US Olympic Basketball Team Loses to Soviets II

Lead: In the final game of the 1972 Summer Olympic basketball competition, the Soviet Union’s team won but under circumstances that remain questionable to many even to this day.

Intro: A Moment in Time with Dan Roberts

Content: Politics are never very far from the Olympics. Nations use the games and their athletes to prove the superior worth of their political and social systems. During periods of high tension like the cold war, antagonists such as the United States and the Soviets, opponents in other arenas, economic, political and military, sought to use the Olympics as an extension of warfare to the track, the swimming pool, the parallel bars and, in 1972, to the basketball court.

Read more →

US Olympic Basketball Team Loses to Soviets I

Lead: In a heart-breaking and controversial final result, the 1972 U.S. Olympic Basketball team lost to the Soviet Union. The game remains a subject of bitter dispute to this day.

Intro: A Moment in Time with Dan Roberts

Content: The 1972 Olympic Games in Munich were supposed to be the happy games. They were designed by West Germany to erase the memory of the 1936 Hitler games with all their overt Nazi propaganda and the terrible aftermath of war and Holocaust. Such was not to be. On September 5th, eight terrorists from Black September, a Palestinian organization linked to Fatah, broke into the Olympic village and took nine Israeli Olympians hostage in their apartments. Eighteen hours later the crisis came to a climax and eventually ended in a failed rescue attempt at a nearby military airfield. The tragic deaths of all the Israelis cast a pall over the summer games which, despite the hostage incident, Olympic officials declared must continue.

Read more →

Berlin Spy Tunnel II

Lead:  In 1954 the Central Intelligence Agency dug a 1400 foot tunnel under the border of East Berlin to spy on Soviet military messages. It was an engineering triumph, but there was one hitch. The Soviets knew it was there.

Tag: "A Moment In Time" with Dan Roberts.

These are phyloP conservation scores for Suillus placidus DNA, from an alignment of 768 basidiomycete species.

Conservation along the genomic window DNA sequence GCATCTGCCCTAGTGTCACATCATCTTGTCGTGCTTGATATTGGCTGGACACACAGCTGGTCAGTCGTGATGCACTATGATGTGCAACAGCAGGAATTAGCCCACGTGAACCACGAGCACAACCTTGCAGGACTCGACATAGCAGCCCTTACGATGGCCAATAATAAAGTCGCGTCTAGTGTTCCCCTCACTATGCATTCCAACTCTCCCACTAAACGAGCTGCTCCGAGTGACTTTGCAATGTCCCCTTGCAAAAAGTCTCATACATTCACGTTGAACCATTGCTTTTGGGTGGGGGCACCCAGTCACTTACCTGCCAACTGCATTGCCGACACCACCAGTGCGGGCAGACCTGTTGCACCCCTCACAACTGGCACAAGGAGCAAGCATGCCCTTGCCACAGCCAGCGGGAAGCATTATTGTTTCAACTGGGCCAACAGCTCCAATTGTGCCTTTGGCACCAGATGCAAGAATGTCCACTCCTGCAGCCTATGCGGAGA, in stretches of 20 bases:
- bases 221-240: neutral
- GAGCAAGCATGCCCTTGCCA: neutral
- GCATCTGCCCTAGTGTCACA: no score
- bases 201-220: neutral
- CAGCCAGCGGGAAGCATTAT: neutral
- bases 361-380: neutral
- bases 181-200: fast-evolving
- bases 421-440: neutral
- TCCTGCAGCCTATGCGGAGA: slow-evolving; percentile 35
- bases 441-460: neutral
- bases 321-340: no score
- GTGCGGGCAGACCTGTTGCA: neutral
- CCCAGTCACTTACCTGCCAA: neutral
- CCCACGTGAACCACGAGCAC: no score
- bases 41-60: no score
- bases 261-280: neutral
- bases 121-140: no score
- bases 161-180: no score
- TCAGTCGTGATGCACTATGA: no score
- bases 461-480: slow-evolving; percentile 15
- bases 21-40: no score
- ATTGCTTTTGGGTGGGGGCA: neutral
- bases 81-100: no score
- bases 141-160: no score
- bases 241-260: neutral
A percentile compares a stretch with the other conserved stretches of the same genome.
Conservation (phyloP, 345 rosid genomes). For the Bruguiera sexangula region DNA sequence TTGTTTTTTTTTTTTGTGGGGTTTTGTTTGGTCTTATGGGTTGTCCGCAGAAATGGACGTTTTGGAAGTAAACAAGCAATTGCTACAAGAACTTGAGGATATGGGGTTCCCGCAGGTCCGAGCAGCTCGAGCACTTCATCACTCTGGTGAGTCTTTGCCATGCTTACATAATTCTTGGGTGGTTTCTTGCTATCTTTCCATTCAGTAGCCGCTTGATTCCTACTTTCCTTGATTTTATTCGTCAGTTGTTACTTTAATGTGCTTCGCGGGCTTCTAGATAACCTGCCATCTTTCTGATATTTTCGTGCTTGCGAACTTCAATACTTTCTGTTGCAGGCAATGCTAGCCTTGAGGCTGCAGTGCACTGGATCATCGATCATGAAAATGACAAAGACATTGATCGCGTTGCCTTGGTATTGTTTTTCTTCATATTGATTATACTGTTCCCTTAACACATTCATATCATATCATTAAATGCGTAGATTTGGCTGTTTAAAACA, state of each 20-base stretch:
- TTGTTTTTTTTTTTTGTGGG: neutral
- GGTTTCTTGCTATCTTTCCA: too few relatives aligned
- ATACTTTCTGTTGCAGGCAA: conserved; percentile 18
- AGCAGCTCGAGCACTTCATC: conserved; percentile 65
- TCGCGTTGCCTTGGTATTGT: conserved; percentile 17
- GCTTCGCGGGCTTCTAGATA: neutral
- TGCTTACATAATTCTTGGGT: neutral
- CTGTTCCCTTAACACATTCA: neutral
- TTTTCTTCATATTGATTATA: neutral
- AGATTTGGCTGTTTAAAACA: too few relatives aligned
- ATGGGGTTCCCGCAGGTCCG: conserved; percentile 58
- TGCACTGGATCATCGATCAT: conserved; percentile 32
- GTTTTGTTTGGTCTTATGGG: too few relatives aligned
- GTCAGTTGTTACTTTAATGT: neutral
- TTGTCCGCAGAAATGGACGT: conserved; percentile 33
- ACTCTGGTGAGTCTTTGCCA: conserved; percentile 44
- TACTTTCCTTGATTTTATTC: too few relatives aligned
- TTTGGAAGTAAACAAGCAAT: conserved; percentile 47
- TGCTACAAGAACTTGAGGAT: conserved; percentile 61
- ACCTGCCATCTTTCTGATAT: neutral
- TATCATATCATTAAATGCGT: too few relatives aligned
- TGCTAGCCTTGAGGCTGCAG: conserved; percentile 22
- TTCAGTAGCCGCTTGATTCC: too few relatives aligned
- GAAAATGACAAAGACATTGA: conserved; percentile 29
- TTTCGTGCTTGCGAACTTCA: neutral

Content: George Blake was a member of the British Secret Intelligence Service. During the early days of the Korean War he was captured by the North Koreans and held for three years. Sometime during his prison stay he went over to the other side. In 1954, when the spy tunnel was first discussed by the CIA and its British counterpart, MI6, Blake was in the meeting, took extensive notes, and passed the sketches and drawings to his KGB control officer within two days.

Read more →

Berlin Spy Tunnel I

Lead:  In 1954, at the height of the Cold War, the CIA and British MI6 dug a tunnel under divided Berlin to spy on the Russians. They thought it was a secret.

 Tag: A Moment in Time with Dan Roberts.

 Content: The city of Berlin during the 1950s was divided east and west and was the focus of much tension between the Soviet Union and the western Allies.  It was also crawling with spies. One of those was the CIA's station chief in Berlin, William King Harvey. He received information that the Soviets had laid three telephone and telegraph cables 18 inches beneath the soil near the road to Shönefeld Airport. Over these lines the Soviet military command in Berlin communicated with Moscow. Building on the experience of the British who had conducted a similar but smaller operation against the Soviets in Vienna, Harvey convinced his bosses to construct a tunnel, intercept the cables and tap them.

 

Read more →

Moscow Show Trials III

Lead: The Moscow Show Trials in the 1930s were just the public feature of the Great Purge that eliminated all opposition in the Soviet Union to the totalitarian dictatorship of Joseph Stalin.